“Have you seen the baby Jesus?” the headline of a small-town news bulletin asked several days ago. Someone stole the baby Jesus from a local church’s outdoor nativity scene. Mary is still there pondering and keeping all of these things in her heart. The shepherds are still watching in wonder. Cows and donkeys are gathered around. But the manger is empty. Jesus is gone.
Jesus disappears from manger scenes more often than I knew. “Baby Jesus theft” even has a Wikipedia entry. Sometimes sheep or other figures are stolen from outdoor nativity scenes, but most of the time, the thieves take the infant.
In an interesting turn of nativity theft events this season, a figure of Mary holding the baby Jesus was taken from an outdoor display at a church in Bancroft, Ontario. A donor replaced the stolen figure with a new one that “worked,” but was not an exact match. Soon after, the original was returned. Now, the scene in Bancroft has “doubled down” (as the news headline announces), featuring two figures of Mary holding Jesus.
While I lament the vandalism of Christian icons and worry about the violence that accompanies some of the acts, reports of nativity scene thievery have caused me to reflect on possible meanings of empty mangers. This Advent season, I have found myself skeptical of too-nostalgic waiting and restless for the arrival of God’s promised reign of justice and peace. Realities of pain and suffering in our communities have stirred for me the question: How do we honor ancient traditions of Advent waiting and at the same time work with haste and a sense of urgency to end systemic prolonging of oppression in all of its forms?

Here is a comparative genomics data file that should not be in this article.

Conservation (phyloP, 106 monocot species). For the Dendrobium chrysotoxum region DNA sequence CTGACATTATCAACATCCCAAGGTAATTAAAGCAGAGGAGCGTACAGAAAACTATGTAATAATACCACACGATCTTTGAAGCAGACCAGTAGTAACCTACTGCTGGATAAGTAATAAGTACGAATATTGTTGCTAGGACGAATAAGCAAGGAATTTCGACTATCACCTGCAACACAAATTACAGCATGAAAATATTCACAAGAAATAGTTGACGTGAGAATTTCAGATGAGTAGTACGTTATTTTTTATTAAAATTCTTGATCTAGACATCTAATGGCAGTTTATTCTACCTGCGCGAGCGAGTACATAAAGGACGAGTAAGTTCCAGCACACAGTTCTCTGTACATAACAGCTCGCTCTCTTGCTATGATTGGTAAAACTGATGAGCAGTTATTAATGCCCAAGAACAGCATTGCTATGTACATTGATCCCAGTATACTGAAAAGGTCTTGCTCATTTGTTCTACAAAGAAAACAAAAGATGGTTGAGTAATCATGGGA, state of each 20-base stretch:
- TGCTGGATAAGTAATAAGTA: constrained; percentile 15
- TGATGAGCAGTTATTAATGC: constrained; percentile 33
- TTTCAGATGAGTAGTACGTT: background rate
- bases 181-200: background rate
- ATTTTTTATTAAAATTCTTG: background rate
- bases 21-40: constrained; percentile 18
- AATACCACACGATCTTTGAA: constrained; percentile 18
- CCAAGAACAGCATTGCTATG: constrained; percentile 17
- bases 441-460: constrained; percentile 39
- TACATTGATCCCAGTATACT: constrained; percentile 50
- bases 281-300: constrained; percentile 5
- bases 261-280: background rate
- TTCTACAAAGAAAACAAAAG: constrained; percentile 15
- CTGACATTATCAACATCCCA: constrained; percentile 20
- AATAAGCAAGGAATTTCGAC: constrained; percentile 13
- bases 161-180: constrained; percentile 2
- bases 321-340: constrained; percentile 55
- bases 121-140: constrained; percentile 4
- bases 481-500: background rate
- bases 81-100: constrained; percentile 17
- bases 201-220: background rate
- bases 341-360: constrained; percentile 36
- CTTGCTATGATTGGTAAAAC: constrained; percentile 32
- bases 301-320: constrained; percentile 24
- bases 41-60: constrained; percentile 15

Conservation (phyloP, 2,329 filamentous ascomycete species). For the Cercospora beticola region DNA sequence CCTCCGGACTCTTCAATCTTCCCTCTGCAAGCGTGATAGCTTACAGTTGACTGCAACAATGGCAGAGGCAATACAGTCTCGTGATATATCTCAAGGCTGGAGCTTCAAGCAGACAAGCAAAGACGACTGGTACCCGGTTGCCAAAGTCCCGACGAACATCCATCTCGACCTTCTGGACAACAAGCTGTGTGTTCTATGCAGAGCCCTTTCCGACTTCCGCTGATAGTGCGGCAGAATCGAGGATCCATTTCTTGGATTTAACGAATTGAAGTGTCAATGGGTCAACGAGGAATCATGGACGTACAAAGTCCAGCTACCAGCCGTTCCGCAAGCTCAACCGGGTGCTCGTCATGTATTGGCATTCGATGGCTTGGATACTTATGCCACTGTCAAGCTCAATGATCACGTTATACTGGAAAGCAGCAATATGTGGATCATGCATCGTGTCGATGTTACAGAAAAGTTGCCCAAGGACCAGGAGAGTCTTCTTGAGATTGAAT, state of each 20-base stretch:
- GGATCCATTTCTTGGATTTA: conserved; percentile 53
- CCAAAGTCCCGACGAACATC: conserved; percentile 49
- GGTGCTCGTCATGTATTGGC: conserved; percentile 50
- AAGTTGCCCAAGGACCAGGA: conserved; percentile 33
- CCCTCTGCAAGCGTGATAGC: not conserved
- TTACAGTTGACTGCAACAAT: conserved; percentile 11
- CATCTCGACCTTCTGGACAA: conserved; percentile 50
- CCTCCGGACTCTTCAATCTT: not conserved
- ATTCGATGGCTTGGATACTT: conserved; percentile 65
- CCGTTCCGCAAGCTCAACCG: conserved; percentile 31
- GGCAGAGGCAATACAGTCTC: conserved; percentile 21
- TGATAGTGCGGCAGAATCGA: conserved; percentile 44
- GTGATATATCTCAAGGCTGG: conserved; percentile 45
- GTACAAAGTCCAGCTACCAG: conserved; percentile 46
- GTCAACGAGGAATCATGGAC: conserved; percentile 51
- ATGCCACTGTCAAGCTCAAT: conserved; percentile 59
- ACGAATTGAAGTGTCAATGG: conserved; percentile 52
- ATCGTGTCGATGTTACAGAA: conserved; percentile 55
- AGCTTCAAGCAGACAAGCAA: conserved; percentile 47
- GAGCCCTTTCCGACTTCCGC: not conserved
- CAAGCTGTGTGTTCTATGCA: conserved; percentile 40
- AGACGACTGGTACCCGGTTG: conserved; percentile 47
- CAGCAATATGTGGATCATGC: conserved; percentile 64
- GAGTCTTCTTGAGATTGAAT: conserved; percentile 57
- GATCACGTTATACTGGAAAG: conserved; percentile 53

An irony of this year’s Advent season is that Christmas Eve falls on the fourth Sunday in Advent. The symbolism is powerful. The whole earth groans in labor pains—yearning for God’s reign to be born in this very moment. And on this last Sunday in Advent that is also Christmas Eve, we glimpse unexpected possibilities of Gospel justice and grace dwelling with us sooner rather than later. Some ministers are folding the two liturgical moments together this Sunday, lighting the Advent candle of Love and ushering in Christmas Eve at the same time. Again, the symbolism is powerful. They are wrinkling time. Drawing together waiting for and welcoming. Singing “O Come, O Come Emmanuel” and “Joy to the World” with cacophonous hope.
In a sense, that is what God did in Bethlehem all those years ago. God wrinkled time—not to ignore or hide the realities of injustice but instead to promise to end them by bringing eternity into every dimension of this present moment. God came near, folding together in a woman’s womb the edges of the cosmos with the edges of brittle, fragile, uncertain human life—not to put things in order but to turn everything upside down, inside out.
So, what are we to do if the baby goes missing from the manger, that symbol of God’s wrinkling of time to come near and transform the earth? Perhaps, in that empty manger, is a prophetic message for our Advent this year. With Jesus safe in a crèche, peered at by shepherds frozen in time and protected by surveillance cameras, perhaps our Advent waiting is too tame. Even too quaint. And we forget. We are the body of Christ, and this groaning world needs us to be out of whatever mangers cocoon our lives. This groaning world needs us to be out in our communities, wrinkling time—proclaiming God’s eternal reign now—with every action we take.
The pastor of the Bancroft church posted on her Facebook page last Wednesday wisdom for our work: “The world needs more Marys … to bear God to the world.”
Indeed. May Advent and Christmas fold in upon each other in our celebrations this year so that time is wrinkled—and justice is born in our midst. The manger is empty. So is the tomb. And we? We are the body of Christ. Let us go out and live the Gospel news.
Photo by Sheila Hunter.
About Jill Crainshaw
Jill Crainshaw is a PCUSA minister and Blackburn Professor of Worship and Liturgical Theology at Wake Forest University School of Divinity. She is the author of several books on worship and ministry.